Joyeux Quatorze Juillet!

14 Jul

It’s Bastille Day, everybody! Like Independence Day, only more fun. From wikipedia (the foremost expert on French history, obvs):

On 5 May 1789Louis XVI convened the Estates-General to hear their grievances. The deputies of the Third Estate representing the common people (the two others were clergy and nobility) decided to break away and form a National Assembly. The assembly re-named itself the National Constituent Assembly on 9 July, and began to function as a legislature and to draft a constitution.

…The people of Paris, fearful that they and their representatives would be attacked by the royal military, and seeking to gain arms for the general populace, stormed the Bastille, a prison which had often held people jailed on the basis of lettres de cachet, arbitrary royal indictments that could not be appealed. Besides holding a large cache of arms, the Bastille had been known for holding political prisoners whose writings had displeased the royal government, and was thus a symbol of the absolutism of the monarchy. As it happened, at the time of the siege in July 1789 there were only seven inmates, none of great political significance.

When the crowd (legend says it was organised by descendants of the Knights Templar)— eventually reinforced by mutinous gardes françaises — proved a fair match for the fort’s defenders, Governor de Launay, the commander of the Bastille, capitulated and opened the gates to avoid a mutual massacre. However, possibly because of a misunderstanding, fighting resumed. Ninety-eight attackers and just one defender died in the actual fighting, but in the aftermath, De Launay and seven other defenders were killed, as was the ‘prévôt des marchands’ (roughly, mayor) Jacques de Flesselles.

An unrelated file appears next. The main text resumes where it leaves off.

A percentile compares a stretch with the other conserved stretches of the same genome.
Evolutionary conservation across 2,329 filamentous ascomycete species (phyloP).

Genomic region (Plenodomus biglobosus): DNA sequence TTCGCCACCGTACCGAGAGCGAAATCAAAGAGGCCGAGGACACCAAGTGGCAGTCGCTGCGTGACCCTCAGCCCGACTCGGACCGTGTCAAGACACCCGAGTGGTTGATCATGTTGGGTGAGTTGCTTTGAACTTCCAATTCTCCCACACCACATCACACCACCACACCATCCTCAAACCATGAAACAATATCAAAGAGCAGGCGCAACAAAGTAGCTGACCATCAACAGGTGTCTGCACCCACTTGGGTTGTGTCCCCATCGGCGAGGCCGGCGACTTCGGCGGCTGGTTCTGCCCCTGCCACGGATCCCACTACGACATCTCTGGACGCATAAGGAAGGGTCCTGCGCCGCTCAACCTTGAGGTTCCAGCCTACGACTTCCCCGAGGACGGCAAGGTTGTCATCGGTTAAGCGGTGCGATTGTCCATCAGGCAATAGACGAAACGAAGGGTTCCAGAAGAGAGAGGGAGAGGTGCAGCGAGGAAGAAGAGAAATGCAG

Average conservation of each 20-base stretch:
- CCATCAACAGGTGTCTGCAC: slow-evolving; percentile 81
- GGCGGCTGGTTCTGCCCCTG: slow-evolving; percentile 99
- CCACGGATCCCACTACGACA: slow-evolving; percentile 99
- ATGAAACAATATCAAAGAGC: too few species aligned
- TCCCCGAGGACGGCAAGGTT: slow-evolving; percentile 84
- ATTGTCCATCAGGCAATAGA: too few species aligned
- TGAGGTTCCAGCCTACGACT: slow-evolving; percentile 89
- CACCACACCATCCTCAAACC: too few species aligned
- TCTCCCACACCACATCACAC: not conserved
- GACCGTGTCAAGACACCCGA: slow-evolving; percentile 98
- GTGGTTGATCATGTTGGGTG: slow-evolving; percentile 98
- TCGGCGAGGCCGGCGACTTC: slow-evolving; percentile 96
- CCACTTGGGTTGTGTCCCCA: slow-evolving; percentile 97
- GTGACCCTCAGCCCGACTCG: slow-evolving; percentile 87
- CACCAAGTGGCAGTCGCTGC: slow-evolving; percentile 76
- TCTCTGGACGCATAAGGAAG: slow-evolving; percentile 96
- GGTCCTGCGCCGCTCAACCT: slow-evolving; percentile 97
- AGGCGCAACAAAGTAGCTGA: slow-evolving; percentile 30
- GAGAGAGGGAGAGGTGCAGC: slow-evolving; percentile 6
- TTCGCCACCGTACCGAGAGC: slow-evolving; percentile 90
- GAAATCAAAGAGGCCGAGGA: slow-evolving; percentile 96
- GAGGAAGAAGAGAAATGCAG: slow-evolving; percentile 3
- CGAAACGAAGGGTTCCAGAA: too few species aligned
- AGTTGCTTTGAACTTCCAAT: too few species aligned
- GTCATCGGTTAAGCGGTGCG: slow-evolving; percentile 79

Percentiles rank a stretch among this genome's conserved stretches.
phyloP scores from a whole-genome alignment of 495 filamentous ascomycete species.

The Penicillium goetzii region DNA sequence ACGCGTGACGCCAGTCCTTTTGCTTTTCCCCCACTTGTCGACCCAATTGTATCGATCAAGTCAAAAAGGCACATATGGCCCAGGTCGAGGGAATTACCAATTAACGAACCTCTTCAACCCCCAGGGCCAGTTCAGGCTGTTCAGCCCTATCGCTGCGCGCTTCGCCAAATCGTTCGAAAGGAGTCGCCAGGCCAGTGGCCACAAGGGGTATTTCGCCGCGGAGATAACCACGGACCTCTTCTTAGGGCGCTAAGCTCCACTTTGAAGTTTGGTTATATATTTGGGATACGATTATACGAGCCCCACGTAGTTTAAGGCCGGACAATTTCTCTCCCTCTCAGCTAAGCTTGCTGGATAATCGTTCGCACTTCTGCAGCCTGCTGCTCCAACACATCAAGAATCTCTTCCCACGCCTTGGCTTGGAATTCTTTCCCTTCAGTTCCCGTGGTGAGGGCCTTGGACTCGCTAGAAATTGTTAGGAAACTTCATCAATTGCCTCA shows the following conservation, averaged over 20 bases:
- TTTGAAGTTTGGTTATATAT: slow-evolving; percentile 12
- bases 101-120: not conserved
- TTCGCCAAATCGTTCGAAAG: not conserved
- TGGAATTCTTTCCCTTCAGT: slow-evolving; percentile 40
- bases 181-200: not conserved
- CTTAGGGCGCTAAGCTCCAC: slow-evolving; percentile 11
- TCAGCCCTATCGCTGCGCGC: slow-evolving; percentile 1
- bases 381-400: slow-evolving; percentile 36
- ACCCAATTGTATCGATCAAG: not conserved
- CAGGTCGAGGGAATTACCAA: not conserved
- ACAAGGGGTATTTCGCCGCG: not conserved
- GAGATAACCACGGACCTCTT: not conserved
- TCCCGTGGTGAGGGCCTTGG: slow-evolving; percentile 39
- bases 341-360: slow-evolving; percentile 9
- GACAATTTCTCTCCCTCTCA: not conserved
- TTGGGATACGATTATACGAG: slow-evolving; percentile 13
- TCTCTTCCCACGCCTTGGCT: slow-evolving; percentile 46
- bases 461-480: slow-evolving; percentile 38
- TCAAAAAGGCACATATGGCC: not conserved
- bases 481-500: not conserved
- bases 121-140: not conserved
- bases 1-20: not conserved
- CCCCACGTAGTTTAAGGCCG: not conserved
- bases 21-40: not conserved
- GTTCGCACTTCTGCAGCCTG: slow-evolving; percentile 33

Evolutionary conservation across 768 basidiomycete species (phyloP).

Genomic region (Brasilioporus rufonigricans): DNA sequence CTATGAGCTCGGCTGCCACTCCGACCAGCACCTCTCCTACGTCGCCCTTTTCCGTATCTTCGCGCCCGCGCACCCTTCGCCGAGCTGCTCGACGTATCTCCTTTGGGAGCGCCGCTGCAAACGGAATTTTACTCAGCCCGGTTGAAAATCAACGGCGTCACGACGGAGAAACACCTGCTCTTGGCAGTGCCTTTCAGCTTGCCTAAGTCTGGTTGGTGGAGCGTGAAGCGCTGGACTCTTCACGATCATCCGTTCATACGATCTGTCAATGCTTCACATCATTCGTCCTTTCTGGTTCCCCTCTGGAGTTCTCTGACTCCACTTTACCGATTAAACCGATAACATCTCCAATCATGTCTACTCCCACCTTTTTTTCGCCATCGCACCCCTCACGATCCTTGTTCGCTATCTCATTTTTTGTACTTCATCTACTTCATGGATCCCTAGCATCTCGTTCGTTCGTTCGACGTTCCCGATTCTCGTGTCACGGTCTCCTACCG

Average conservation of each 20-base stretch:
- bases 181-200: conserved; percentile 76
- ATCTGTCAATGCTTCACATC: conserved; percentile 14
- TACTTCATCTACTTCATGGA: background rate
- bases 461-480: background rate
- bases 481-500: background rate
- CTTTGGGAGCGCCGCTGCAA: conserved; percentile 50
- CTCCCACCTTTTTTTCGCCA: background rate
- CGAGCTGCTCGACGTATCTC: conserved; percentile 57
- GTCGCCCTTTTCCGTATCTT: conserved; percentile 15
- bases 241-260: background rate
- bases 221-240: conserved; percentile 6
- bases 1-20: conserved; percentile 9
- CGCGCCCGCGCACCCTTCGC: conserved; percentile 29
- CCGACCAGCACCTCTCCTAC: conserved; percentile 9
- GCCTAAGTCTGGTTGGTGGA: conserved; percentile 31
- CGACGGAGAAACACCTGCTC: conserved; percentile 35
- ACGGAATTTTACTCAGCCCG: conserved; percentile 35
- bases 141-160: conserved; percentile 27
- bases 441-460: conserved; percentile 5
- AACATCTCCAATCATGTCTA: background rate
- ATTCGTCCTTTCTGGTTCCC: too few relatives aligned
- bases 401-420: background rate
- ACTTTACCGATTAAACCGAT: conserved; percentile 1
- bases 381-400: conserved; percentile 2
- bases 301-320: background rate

The storming of the Bastille was more important as a rallying point and symbolic act of rebellion than a practical act of defiance.

Shortly after the storming of the Bastille, on 4 August feudalism was abolished and on 26 August, the Declaration of the Rights of Man and of the Citizen proclaimed.

If ever you’re going to visit Paris, make sure you do so on Bastille Day. They shoot fireworks off of the Eiffel Tower. They sell large bags of gummy candy. They are not American fearmongers, so small children run around with large explosives. Everyone is feeling rebellious, so you get to see a lot of craziness and police who just don’t feel like dealing with it. Best. Holiday. Ever.

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